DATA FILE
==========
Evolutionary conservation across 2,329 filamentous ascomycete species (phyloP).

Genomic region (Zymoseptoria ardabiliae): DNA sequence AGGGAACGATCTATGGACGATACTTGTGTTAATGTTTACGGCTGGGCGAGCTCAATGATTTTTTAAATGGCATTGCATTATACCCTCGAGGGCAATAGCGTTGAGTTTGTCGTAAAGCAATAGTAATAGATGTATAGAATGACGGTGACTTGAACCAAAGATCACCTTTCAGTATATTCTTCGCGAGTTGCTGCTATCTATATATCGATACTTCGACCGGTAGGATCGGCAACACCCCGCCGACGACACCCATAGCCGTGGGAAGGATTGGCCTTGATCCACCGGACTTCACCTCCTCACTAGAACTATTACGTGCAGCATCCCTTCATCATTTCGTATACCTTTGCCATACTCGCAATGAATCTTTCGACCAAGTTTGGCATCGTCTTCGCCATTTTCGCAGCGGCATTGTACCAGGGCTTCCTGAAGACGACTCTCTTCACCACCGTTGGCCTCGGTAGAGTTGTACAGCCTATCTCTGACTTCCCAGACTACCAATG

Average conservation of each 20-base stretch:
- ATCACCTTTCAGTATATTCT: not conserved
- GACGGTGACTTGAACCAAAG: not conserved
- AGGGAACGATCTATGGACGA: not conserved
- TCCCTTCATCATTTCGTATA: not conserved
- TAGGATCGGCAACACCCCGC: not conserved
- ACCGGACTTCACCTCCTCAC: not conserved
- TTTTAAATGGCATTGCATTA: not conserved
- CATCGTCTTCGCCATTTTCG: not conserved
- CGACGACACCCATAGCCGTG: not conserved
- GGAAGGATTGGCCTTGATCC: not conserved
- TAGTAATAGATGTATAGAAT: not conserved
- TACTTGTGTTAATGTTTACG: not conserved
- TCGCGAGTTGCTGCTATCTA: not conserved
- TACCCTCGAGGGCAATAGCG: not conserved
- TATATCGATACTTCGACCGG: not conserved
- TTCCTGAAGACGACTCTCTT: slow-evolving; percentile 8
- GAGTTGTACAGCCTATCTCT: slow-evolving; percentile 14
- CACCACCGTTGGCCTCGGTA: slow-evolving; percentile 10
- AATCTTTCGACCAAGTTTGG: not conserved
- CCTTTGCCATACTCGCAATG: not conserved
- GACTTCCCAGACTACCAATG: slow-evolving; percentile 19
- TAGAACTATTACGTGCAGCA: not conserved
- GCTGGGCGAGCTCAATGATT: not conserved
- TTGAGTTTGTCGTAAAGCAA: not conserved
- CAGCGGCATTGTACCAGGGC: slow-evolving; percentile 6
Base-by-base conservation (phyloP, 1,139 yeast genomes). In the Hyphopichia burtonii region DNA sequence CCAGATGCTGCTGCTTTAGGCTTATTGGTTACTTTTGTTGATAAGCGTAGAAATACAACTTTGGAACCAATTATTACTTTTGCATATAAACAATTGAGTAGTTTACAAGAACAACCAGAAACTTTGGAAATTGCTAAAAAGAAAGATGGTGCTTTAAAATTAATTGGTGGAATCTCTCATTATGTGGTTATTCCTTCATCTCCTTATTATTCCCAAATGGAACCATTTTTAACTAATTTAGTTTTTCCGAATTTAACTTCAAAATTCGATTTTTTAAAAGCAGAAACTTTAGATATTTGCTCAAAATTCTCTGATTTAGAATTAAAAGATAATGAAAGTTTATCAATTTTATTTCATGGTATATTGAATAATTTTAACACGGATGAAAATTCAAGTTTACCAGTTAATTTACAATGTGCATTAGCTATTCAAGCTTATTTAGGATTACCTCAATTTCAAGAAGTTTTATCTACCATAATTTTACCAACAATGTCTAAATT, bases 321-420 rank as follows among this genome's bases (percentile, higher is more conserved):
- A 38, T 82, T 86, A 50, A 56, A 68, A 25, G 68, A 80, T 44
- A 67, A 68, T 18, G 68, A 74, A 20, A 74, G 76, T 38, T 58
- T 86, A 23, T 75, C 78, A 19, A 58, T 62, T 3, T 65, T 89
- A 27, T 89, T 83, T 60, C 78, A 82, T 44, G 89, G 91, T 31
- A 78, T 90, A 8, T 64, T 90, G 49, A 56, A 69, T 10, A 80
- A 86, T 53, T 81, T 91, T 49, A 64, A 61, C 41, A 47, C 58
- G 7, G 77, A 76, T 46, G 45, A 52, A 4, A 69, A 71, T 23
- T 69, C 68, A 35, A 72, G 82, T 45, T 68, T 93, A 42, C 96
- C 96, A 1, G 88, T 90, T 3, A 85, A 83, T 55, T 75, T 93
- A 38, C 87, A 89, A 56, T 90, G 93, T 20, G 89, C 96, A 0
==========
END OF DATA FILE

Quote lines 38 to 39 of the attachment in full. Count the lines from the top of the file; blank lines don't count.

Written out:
- C 96, A 1, G 88, T 90, T 3, A 85, A 83, T 55, T 75, T 93
- A 38, C 87, A 89, A 56, T 90, G 93, T 20, G 89, C 96, A 0